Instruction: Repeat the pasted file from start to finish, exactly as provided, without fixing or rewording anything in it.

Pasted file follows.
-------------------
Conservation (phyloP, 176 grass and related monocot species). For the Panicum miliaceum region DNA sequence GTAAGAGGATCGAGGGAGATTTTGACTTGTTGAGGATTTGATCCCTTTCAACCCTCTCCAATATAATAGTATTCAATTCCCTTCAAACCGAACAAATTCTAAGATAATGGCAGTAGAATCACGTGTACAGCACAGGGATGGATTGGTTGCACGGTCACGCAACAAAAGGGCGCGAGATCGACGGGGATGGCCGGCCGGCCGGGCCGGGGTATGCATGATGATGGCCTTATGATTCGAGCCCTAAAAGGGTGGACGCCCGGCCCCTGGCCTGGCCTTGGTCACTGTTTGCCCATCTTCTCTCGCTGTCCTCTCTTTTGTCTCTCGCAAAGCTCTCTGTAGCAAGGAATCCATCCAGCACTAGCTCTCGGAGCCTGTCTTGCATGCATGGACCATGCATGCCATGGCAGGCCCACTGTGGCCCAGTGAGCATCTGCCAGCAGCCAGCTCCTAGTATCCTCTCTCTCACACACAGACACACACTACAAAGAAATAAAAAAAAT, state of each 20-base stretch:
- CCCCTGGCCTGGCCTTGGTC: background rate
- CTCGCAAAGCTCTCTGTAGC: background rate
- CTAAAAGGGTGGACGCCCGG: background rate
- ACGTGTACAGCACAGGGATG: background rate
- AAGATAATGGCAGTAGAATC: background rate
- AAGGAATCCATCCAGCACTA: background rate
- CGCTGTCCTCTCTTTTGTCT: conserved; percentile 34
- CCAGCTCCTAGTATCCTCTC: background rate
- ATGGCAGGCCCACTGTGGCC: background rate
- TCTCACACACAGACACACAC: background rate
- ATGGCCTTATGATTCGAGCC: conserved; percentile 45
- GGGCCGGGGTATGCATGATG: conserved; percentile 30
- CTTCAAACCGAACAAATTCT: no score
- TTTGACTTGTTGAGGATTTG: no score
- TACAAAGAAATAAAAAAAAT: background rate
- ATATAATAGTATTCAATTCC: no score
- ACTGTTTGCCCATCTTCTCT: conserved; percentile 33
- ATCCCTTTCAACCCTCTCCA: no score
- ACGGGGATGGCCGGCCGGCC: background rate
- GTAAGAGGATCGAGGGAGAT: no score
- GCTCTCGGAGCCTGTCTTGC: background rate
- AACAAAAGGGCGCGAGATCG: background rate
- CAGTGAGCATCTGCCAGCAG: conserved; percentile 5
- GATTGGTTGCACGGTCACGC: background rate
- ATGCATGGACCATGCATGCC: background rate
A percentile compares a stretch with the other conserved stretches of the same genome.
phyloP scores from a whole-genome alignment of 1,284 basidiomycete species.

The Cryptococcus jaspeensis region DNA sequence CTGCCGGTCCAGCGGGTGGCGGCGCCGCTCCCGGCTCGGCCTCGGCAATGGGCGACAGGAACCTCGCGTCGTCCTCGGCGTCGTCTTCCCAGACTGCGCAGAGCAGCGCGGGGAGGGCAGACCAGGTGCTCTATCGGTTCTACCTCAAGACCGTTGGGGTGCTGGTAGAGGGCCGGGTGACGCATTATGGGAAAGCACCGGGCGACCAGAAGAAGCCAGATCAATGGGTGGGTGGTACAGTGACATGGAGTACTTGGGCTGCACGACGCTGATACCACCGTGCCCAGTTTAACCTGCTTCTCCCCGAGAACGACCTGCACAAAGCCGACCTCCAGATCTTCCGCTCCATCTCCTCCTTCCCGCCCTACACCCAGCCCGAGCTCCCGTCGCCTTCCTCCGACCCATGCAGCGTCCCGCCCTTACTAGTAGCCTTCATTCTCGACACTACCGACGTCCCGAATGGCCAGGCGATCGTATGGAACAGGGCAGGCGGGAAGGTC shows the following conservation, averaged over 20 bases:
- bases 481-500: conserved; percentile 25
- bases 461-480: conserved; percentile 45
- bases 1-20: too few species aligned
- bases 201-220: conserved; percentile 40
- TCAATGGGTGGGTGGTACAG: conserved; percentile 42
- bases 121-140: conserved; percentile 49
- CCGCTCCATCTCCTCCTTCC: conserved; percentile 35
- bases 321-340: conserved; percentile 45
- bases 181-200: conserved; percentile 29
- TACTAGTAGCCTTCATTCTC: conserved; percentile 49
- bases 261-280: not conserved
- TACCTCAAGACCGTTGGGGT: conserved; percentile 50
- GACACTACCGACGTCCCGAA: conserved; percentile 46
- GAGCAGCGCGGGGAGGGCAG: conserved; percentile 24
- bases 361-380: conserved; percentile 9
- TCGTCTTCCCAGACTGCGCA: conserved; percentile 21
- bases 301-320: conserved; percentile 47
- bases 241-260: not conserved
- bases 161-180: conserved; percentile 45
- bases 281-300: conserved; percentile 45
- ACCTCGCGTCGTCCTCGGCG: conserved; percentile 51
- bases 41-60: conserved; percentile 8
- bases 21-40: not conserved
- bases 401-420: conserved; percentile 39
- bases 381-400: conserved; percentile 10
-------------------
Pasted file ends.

Conservation (phyloP, 176 grass and related monocot species). For the Panicum miliaceum region DNA sequence GTAAGAGGATCGAGGGAGATTTTGACTTGTTGAGGATTTGATCCCTTTCAACCCTCTCCAATATAATAGTATTCAATTCCCTTCAAACCGAACAAATTCTAAGATAATGGCAGTAGAATCACGTGTACAGCACAGGGATGGATTGGTTGCACGGTCACGCAACAAAAGGGCGCGAGATCGACGGGGATGGCCGGCCGGCCGGGCCGGGGTATGCATGATGATGGCCTTATGATTCGAGCCCTAAAAGGGTGGACGCCCGGCCCCTGGCCTGGCCTTGGTCACTGTTTGCCCATCTTCTCTCGCTGTCCTCTCTTTTGTCTCTCGCAAAGCTCTCTGTAGCAAGGAATCCATCCAGCACTAGCTCTCGGAGCCTGTCTTGCATGCATGGACCATGCATGCCATGGCAGGCCCACTGTGGCCCAGTGAGCATCTGCCAGCAGCCAGCTCCTAGTATCCTCTCTCTCACACACAGACACACACTACAAAGAAATAAAAAAAAT, state of each 20-base stretch:
- CCCCTGGCCTGGCCTTGGTC: background rate
- CTCGCAAAGCTCTCTGTAGC: background rate
- CTAAAAGGGTGGACGCCCGG: background rate
- ACGTGTACAGCACAGGGATG: background rate
- AAGATAATGGCAGTAGAATC: background rate
- AAGGAATCCATCCAGCACTA: background rate
- CGCTGTCCTCTCTTTTGTCT: conserved; percentile 34
- CCAGCTCCTAGTATCCTCTC: background rate
- ATGGCAGGCCCACTGTGGCC: background rate
- TCTCACACACAGACACACAC: background rate
- ATGGCCTTATGATTCGAGCC: conserved; percentile 45
- GGGCCGGGGTATGCATGATG: conserved; percentile 30
- CTTCAAACCGAACAAATTCT: no score
- TTTGACTTGTTGAGGATTTG: no score
- TACAAAGAAATAAAAAAAAT: background rate
- ATATAATAGTATTCAATTCC: no score
- ACTGTTTGCCCATCTTCTCT: conserved; percentile 33
- ATCCCTTTCAACCCTCTCCA: no score
- ACGGGGATGGCCGGCCGGCC: background rate
- GTAAGAGGATCGAGGGAGAT: no score
- GCTCTCGGAGCCTGTCTTGC: background rate
- AACAAAAGGGCGCGAGATCG: background rate
- CAGTGAGCATCTGCCAGCAG: conserved; percentile 5
- GATTGGTTGCACGGTCACGC: background rate
- ATGCATGGACCATGCATGCC: background rate
A percentile compares a stretch with the other conserved stretches of the same genome.
phyloP scores from a whole-genome alignment of 1,284 basidiomycete species.

The Cryptococcus jaspeensis region DNA sequence CTGCCGGTCCAGCGGGTGGCGGCGCCGCTCCCGGCTCGGCCTCGGCAATGGGCGACAGGAACCTCGCGTCGTCCTCGGCGTCGTCTTCCCAGACTGCGCAGAGCAGCGCGGGGAGGGCAGACCAGGTGCTCTATCGGTTCTACCTCAAGACCGTTGGGGTGCTGGTAGAGGGCCGGGTGACGCATTATGGGAAAGCACCGGGCGACCAGAAGAAGCCAGATCAATGGGTGGGTGGTACAGTGACATGGAGTACTTGGGCTGCACGACGCTGATACCACCGTGCCCAGTTTAACCTGCTTCTCCCCGAGAACGACCTGCACAAAGCCGACCTCCAGATCTTCCGCTCCATCTCCTCCTTCCCGCCCTACACCCAGCCCGAGCTCCCGTCGCCTTCCTCCGACCCATGCAGCGTCCCGCCCTTACTAGTAGCCTTCATTCTCGACACTACCGACGTCCCGAATGGCCAGGCGATCGTATGGAACAGGGCAGGCGGGAAGGTC shows the following conservation, averaged over 20 bases:
- bases 481-500: conserved; percentile 25
- bases 461-480: conserved; percentile 45
- bases 1-20: too few species aligned
- bases 201-220: conserved; percentile 40
- TCAATGGGTGGGTGGTACAG: conserved; percentile 42
- bases 121-140: conserved; percentile 49
- CCGCTCCATCTCCTCCTTCC: conserved; percentile 35
- bases 321-340: conserved; percentile 45
- bases 181-200: conserved; percentile 29
- TACTAGTAGCCTTCATTCTC: conserved; percentile 49
- bases 261-280: not conserved
- TACCTCAAGACCGTTGGGGT: conserved; percentile 50
- GACACTACCGACGTCCCGAA: conserved; percentile 46
- GAGCAGCGCGGGGAGGGCAG: conserved; percentile 24
- bases 361-380: conserved; percentile 9
- TCGTCTTCCCAGACTGCGCA: conserved; percentile 21
- bases 301-320: conserved; percentile 47
- bases 241-260: not conserved
- bases 161-180: conserved; percentile 45
- bases 281-300: conserved; percentile 45
- ACCTCGCGTCGTCCTCGGCG: conserved; percentile 51
- bases 41-60: conserved; percentile 8
- bases 21-40: not conserved
- bases 401-420: conserved; percentile 39
- bases 381-400: conserved; percentile 10